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What makes the aluminum can so green?

4 min read


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When last we left our aluminum can, it was headed to a beverage plant to be filled and sent to a store, where someone would buy it and drink up the contents. So what happens after that?

Incremental changes over the decades that have made the process greener largely have to do with creating lighter aluminum cans that take less energy to produce and ship, says Crown Holding’s vice president for corporate affairs and PR Michael Dunleavy.

“The process is a fairly simple one; you cut out a metal disk, run it through a drawn iron process and make it into aluminum can, then you decorate it and fill it. The consumer uses it and it goes back into the recycling bin, and it can be back as a can in as soon as 60 days.”

In fact, the change that continues to have the biggest impact on sustainability is the recycling piece of it. Crown, which started life as Crown Cork and Seal after inventing the first bottle cap 120 years ago, was the first U.S. can company to start a recycling program, Dunleavy said. Back in the 1970s, the company created a separate entity called Nationwide Recyclers, which put bins in public places and equipped them with technology that could determine whether the item the consumer put in was actually a can and, if it was, pay the person a penny for it.

“In the 1980s and ‘90s, that ended as community recycling took over,” he said. “The good news today is that metal is so valuable that, even in nonrecycling communities, most of the metal gets removed and reused.”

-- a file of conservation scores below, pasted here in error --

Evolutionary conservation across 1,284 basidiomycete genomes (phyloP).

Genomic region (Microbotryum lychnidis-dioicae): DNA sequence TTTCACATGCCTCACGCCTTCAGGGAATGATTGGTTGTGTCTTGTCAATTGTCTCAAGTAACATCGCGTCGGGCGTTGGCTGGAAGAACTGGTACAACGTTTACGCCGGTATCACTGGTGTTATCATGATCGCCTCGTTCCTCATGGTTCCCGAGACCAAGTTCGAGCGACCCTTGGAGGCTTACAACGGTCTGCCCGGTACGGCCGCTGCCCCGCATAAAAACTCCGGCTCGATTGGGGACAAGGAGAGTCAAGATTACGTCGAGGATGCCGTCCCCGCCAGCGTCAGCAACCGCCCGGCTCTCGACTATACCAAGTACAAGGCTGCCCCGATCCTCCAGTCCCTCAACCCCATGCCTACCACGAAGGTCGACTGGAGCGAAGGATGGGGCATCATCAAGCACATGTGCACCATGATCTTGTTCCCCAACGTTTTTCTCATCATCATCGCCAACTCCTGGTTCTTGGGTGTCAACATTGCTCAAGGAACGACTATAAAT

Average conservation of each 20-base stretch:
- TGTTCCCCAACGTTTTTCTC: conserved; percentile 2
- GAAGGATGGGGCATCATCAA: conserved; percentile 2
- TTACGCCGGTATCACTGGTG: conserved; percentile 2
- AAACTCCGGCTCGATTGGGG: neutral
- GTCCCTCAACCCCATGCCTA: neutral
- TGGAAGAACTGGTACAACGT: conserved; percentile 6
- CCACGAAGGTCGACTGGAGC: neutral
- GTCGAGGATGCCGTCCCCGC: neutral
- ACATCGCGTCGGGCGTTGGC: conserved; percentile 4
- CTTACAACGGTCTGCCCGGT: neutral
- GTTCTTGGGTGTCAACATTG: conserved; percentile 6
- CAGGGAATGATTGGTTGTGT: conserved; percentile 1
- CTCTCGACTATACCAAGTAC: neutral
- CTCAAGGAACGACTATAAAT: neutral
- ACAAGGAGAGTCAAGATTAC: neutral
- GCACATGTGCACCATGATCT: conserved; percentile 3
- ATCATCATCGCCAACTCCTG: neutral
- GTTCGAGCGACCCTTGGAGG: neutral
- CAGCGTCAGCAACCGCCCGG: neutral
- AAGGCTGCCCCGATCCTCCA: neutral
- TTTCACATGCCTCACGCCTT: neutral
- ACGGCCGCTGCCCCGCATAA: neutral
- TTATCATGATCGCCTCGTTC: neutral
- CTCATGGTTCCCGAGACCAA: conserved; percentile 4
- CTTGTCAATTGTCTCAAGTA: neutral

When Crown began Nationwide Recyclers, consumers were throwing about 53 million pounds of aluminum cans into recycling bins, according to the Can Manufacturers Institute. Today, the number is more than 1,612 million pounds. Those numbers represent a significant energy savings, since manufacturing with recycled cans uses about 95% less energy than making them from virgin ore.

Aluminum cans are greener than other materials because they can be recycled indefinitely, as this overview of the process from Alcoa shows; the metal doesn’t lose strength or durability no matter how many times it’s used. Recycled cans collected at the community level head to regional centers or scrap companies that condense them into 30-pound briquettes or 1,200-pound bales and send them on to aluminum companies. There, they’re shredded into potato chip-sized pieces, stripped of paint and other coatings using a burning process, melted down and molded into ingots that in turn are stretched and flattened to become the 15,000-pound rolled sheets that will once again be turned into cans.

Once the process is complete, it’s impossible to tell whether the giant roll of aluminum was created using recycled metal or virgin ore, Dunleavy says. Further, the value of the metal offsets the costs of recycling, according to Crown’s 2011 Sustainability Report. As a result, more than half the metal used by can makers comes from recycled sources.

Just as using recycled aluminum cuts down on environmental costs, it also has an affect on the financial cost of materials. Demand for aluminum fluctuates based on global demand, but the rise in recycling has likely kept the cost down over time, Dunleavy says. “It has stopped the price from rising higher because recycling offsets the need for new material.”

Now we’ve seen the entire life cycle of the aluminum can, from metal sheet to recycling bin and back again. Next month, we’ll take a closer look at how the cans get where they’re going.